Preservice Teachers' Self-Reflection Practices When Integrating Educational Technology in the Classroom

Preservice Teachers' Self-Reflection Practices When Integrating Educational Technology in the Classroom

April M. Sanders (Spring Hill College, USA) and Laura Isbell (Texas A&M University, Commerce, USA)
Copyright: © 2018 |Pages: 18
DOI: 10.4018/978-1-5225-2963-7.ch014
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As digital tools become common in the modern classroom, teachers must be equipped with understanding how to create lessons for modern learning. Reflective teaching practices are one such way to help preservice teachers learn quality skills for both creating and implementing digital tools. While working through the six traits of the reflective practitioner (Eby & Kujawa, 1998) over the course of one semester, 29 participants kept a reflective journal detailing their process of creating a lesson using technology. The creation process also included complete lesson plans and a video presentation of the lesson; the video presentation was submitted to an online education technology conference ( Sources of data included reflective journals, lesson plans, self-reflection questionnaires, and conference evaluations. The emergent themes for both the reflective journals and the comments on the self-reflection were aligned to produce three main themes, which were then connected to the six traits.
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The world is moving at a tremendous rate no one knows where. We must prepare our children not for the world of the past- not for our world- but for their world- the world of the future. -John Dewey, (Quoted in Richter, 1945, p. 110)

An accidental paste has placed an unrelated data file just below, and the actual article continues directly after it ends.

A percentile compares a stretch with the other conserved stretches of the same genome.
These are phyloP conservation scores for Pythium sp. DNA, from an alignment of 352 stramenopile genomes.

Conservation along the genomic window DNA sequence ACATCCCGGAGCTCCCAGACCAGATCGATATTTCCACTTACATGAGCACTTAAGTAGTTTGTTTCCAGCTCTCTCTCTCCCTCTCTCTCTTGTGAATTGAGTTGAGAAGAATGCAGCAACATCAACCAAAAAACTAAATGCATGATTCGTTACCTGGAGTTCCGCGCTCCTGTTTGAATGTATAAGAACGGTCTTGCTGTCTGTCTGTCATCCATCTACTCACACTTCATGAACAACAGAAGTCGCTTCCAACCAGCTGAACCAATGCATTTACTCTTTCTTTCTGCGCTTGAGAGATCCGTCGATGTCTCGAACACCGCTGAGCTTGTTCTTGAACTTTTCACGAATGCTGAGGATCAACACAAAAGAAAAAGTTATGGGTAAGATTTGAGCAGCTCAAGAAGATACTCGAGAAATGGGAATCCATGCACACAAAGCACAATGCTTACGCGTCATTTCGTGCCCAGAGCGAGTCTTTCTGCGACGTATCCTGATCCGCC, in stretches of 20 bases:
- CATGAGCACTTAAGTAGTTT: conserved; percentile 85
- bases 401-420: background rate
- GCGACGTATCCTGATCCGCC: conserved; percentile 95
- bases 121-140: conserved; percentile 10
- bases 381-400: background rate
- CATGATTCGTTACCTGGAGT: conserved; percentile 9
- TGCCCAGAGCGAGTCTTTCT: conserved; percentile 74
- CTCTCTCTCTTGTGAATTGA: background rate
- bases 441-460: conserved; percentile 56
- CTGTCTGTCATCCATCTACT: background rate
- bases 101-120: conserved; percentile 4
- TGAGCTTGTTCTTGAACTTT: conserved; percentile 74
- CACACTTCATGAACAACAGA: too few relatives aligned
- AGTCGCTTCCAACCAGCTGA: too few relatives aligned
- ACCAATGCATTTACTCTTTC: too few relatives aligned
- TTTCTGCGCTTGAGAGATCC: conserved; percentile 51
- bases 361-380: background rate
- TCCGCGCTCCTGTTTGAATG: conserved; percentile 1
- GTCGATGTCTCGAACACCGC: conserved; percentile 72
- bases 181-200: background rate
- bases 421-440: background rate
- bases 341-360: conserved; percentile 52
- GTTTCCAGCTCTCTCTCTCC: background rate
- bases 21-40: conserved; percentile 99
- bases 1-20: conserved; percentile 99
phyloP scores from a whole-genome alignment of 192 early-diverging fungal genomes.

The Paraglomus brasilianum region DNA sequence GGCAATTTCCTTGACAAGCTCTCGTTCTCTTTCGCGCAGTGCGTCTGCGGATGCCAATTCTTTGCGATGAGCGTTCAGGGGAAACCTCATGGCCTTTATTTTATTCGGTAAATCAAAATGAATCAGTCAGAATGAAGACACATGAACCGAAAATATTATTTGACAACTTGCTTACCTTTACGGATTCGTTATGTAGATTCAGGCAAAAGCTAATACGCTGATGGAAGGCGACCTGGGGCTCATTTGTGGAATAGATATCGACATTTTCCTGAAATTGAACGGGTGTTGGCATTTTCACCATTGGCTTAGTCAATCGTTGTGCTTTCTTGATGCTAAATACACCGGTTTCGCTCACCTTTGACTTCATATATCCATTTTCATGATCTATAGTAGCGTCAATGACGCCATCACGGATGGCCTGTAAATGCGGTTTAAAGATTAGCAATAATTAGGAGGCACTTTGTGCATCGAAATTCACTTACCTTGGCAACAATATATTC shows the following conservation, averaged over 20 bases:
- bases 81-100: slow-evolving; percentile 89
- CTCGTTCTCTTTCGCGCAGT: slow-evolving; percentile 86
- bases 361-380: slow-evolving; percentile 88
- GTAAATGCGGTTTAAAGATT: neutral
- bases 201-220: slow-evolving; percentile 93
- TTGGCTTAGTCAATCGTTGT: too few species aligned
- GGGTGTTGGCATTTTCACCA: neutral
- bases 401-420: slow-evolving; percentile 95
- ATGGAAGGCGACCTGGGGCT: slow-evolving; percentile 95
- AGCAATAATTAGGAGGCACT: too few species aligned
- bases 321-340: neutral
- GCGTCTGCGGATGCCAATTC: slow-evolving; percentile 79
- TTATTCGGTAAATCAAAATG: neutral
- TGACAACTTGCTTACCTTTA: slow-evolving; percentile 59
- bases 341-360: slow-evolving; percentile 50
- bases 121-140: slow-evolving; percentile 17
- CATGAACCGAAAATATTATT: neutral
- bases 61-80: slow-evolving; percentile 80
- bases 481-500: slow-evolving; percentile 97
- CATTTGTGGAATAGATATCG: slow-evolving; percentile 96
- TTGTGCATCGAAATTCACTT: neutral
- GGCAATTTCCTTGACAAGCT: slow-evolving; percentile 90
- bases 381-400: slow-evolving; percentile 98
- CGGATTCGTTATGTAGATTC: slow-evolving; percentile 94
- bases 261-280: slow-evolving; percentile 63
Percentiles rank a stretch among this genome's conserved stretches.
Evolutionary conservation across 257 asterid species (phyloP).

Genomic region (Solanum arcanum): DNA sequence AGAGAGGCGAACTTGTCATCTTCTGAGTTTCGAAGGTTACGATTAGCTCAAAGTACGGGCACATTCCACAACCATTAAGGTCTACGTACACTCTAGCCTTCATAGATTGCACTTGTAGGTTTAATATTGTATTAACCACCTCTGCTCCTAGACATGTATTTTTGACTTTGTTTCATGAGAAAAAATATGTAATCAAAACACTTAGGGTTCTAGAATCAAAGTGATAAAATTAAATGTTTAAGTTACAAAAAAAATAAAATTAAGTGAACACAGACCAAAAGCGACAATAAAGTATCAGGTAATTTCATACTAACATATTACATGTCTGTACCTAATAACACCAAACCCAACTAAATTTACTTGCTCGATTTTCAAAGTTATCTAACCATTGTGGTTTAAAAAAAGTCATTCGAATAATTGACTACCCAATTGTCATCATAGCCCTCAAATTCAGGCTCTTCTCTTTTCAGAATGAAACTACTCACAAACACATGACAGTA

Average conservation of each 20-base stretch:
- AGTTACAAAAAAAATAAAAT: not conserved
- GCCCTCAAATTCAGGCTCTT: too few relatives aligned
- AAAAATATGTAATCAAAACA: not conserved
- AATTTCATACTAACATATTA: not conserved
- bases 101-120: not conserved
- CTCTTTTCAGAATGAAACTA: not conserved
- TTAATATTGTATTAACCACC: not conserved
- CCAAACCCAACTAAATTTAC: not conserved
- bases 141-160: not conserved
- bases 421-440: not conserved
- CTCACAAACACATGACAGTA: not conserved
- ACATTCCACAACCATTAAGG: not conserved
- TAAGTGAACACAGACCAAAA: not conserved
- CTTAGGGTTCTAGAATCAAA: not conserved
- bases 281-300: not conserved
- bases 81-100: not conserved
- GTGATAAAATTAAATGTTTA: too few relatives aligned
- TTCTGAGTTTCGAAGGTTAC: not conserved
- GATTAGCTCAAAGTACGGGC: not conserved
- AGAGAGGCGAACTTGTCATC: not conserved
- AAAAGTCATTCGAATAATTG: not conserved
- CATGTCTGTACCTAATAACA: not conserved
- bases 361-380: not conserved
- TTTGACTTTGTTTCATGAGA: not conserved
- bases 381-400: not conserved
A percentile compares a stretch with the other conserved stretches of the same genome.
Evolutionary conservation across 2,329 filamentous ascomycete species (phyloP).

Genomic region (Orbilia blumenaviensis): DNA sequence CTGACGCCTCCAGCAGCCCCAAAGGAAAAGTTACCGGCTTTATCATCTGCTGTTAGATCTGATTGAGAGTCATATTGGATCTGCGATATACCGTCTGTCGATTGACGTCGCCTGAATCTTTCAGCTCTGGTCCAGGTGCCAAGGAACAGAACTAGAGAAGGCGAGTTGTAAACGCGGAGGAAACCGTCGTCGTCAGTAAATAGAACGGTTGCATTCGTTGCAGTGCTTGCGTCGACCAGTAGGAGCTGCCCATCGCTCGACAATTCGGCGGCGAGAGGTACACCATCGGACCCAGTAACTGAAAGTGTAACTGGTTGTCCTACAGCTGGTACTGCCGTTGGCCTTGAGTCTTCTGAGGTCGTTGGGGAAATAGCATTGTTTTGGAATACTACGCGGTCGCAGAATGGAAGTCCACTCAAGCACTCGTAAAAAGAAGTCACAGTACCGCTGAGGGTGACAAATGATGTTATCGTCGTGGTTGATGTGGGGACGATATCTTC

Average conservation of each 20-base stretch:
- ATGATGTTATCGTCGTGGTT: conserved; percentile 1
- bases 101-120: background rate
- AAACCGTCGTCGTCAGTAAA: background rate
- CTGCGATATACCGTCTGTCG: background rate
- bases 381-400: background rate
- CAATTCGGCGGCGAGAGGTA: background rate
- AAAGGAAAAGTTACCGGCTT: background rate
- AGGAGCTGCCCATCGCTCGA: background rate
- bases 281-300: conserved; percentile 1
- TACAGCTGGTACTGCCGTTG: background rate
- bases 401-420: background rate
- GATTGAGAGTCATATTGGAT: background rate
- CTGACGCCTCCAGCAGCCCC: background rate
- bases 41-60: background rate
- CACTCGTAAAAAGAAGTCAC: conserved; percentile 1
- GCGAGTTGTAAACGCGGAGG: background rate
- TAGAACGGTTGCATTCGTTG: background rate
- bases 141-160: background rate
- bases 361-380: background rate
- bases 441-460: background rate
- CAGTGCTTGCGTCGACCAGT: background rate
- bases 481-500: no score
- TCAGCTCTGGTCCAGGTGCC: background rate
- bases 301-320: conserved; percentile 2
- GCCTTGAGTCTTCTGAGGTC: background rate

Over the past several decades, increased attention has been on the preparation of educators according to the educational reform movement in the United States (Darling-Hammond, 2000). Within the focus of teacher preparation, it is essential to include reflective teaching practices. Both preservice and experienced teachers have the opportunity to improve teaching practices when they attend professional developments and are involved in professional learning communities (DuFour, 2004; Senge, 2000), which enhance lessons and benefit student learning. One area of incredible growth in education has been the use and implementation of digital tools with students. As these tools become more common in the modern classroom, teachers must also be equipped with an understanding of how to create lessons for such a modern arena of learning. Reflective teaching practices are one such way to help preservice teachers learn quality skills for both creating and implementing digital tools. Since these tools are changing and transforming so quickly, preservice teachers must be taught ways to reflect on their practice so that the creation process and change process can be used with any tool they want to eventually use with their own students.